The reason I feel that the SGR debate is so emblematic of the week is because it highlights the best and worst parts of healthcare policy. The worst part of healthcare policy is that it is constantly changing, heightens uncertainty and often doesn’t factor in unintended consequences for those in the industry. The best part of healthcare policy is that it can be used to redesign the largest healthcare system in the world towards a system that rewards better care (instead of more care) and offers opportunities for entrepreneurs like Privia Health and Evolent Health to do well (make money) while doing good (saving lives).

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HSM Bootcamp: An Enriching Experience

Elena BraunHaving spent the first part of my career at a generic pharmaceutical company, I had a reasonable understanding of what it takes to get a product to market and really enjoyed the challenge pharmaceuticals presented. I knew that post MBA, I wanted to go back into the industry so I came to Fuqua primarily for the HSM program. My goal was to round out my expertise in the US healthcare market, but what I didn’t realize was how much was left to learn and just how quickly that education would begin.

On the first day of bootcamp, our professor, a medical doctor by trade, asked the class to always consider the question “who is going to pay”?  This was totally new to me. In generics, the answer to that question was simple and consistent- everyone would be willing to pay because we were the most affordable option. But the story on the branded side was much different. In order for providers to pay, or doctors to recommend new products, innovators must present a case for incremental benefit.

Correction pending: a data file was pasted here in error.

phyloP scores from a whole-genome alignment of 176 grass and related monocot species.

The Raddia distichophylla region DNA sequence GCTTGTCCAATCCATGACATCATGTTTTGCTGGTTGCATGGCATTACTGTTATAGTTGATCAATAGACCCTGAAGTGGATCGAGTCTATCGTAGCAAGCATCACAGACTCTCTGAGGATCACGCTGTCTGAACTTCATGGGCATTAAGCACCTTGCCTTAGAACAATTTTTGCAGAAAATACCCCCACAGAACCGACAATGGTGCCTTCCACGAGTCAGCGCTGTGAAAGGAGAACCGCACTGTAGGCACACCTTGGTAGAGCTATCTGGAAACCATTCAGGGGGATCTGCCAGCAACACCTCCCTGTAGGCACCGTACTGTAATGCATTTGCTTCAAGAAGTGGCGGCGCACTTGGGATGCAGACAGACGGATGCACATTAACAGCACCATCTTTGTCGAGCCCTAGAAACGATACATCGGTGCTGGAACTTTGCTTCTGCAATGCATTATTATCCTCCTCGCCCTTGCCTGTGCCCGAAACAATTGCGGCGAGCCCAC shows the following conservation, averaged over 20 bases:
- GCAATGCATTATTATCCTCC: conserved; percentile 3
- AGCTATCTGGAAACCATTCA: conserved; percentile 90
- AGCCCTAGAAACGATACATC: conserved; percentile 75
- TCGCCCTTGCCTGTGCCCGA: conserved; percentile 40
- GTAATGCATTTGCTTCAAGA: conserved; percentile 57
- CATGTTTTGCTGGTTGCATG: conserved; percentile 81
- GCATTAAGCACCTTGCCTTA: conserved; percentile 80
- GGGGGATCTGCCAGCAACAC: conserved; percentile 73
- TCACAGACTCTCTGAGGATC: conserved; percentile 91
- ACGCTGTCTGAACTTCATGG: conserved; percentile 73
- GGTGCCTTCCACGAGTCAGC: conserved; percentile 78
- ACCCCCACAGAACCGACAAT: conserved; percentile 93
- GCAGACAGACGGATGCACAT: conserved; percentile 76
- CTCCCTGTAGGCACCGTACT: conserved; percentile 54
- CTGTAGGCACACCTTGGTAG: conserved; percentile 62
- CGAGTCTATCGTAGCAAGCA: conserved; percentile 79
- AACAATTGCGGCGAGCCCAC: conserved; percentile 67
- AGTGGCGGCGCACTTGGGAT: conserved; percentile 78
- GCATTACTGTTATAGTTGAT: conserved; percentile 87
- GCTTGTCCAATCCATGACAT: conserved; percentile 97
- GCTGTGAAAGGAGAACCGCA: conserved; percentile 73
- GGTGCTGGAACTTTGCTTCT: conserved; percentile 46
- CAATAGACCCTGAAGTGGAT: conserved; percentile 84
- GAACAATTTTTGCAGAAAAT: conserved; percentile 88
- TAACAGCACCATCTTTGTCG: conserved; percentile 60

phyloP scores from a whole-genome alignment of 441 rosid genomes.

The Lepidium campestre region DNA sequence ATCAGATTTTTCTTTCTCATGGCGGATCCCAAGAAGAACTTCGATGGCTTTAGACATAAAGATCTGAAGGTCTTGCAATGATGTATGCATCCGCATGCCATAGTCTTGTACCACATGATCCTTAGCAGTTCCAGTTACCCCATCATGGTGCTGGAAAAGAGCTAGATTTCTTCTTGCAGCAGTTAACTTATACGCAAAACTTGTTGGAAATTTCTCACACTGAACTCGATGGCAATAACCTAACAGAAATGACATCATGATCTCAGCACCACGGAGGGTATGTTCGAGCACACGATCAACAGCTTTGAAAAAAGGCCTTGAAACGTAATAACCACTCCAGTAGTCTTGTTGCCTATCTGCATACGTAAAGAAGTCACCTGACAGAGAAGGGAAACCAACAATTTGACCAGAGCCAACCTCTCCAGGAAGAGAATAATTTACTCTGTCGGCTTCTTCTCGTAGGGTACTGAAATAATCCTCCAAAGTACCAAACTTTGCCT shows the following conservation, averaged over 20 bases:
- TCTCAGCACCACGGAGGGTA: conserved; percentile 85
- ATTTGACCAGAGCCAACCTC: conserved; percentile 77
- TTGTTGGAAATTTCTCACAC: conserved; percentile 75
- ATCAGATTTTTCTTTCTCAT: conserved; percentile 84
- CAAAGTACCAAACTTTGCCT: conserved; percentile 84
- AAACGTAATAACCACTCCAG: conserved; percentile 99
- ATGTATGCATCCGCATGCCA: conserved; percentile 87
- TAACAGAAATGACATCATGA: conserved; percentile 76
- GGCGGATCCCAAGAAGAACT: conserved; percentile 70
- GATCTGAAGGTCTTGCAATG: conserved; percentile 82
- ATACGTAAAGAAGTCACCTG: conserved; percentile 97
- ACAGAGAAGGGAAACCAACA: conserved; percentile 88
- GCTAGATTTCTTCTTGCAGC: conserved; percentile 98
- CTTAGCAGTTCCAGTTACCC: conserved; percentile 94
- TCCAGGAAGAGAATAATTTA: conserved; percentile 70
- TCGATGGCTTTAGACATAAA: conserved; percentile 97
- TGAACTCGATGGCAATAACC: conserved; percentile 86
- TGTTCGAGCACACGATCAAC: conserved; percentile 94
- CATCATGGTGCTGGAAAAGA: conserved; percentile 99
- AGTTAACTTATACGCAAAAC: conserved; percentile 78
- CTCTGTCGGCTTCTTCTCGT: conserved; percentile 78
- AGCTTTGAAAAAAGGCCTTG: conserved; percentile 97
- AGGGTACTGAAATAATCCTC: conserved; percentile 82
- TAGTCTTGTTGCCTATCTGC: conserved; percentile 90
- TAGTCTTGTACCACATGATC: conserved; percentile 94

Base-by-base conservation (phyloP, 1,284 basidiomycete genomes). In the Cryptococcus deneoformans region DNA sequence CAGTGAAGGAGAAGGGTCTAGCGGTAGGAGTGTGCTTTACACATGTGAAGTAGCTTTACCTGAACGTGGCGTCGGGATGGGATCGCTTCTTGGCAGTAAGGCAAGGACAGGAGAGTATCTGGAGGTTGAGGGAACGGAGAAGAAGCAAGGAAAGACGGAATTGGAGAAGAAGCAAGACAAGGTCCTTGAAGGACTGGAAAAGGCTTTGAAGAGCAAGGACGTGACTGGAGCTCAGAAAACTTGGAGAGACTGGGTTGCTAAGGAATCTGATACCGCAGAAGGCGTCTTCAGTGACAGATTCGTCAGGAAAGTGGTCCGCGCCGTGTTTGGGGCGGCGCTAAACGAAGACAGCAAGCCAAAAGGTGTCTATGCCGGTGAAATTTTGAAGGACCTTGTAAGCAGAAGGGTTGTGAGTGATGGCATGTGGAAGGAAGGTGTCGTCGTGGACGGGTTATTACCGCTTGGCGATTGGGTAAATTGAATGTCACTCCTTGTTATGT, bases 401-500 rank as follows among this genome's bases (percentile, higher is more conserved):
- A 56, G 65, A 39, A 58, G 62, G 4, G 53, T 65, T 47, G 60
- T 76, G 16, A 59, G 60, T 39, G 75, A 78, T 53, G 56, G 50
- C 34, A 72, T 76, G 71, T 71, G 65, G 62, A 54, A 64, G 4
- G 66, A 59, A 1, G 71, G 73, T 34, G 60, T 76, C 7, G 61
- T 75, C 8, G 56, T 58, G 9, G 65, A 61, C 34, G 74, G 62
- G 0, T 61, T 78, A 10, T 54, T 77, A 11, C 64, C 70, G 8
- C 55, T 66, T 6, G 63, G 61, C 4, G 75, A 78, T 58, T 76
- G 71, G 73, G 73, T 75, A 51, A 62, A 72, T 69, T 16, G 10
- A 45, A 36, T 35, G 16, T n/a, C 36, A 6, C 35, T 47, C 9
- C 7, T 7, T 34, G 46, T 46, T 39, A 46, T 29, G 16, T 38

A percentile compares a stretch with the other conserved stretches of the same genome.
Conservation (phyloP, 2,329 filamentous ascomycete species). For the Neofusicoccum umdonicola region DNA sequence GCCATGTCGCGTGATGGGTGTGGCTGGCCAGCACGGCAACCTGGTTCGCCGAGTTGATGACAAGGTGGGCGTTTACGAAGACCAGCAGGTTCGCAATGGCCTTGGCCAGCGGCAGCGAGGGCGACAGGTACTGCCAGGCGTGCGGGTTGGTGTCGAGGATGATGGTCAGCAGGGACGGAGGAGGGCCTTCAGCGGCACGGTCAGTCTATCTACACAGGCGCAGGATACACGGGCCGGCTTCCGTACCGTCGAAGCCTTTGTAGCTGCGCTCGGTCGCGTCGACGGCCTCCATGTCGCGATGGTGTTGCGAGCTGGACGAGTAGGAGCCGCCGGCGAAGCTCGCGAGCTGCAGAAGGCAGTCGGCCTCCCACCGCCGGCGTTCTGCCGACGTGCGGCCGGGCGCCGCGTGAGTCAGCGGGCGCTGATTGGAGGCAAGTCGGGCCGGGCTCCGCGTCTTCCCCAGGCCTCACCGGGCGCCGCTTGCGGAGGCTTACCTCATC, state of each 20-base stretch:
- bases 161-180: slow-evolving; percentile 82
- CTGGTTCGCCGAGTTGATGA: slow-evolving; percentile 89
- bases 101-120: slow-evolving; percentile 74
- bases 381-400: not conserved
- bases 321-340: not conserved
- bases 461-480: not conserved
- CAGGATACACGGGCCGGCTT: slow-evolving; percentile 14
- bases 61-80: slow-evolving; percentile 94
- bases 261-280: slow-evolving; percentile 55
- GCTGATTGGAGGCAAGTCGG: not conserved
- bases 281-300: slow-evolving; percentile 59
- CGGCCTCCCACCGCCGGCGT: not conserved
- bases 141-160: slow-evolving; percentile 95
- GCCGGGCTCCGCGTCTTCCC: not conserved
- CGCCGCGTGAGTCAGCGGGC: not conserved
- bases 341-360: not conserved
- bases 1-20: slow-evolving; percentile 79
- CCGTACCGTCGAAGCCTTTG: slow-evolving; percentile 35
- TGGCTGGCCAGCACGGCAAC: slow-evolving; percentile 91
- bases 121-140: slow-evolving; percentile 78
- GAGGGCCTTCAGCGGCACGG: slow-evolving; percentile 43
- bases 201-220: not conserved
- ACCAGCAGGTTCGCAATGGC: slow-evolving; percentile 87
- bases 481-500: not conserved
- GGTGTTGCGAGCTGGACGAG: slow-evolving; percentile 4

This was just the first of my “ah-ha” moments during bootcamp. Between lectures and casual conversations with my classmates, I learned how big the market was not just in the United States, but globally. I was tested and challenged to go beyond my experience, asked to leverage my own interactions with the health system, and pushed to think critically about how health, social and societal factors, as well as cost, play into decisions. We examined healthcare around the world to see what worked, what didn’t, and perhaps most importantly, why there is no “one size fits all” model.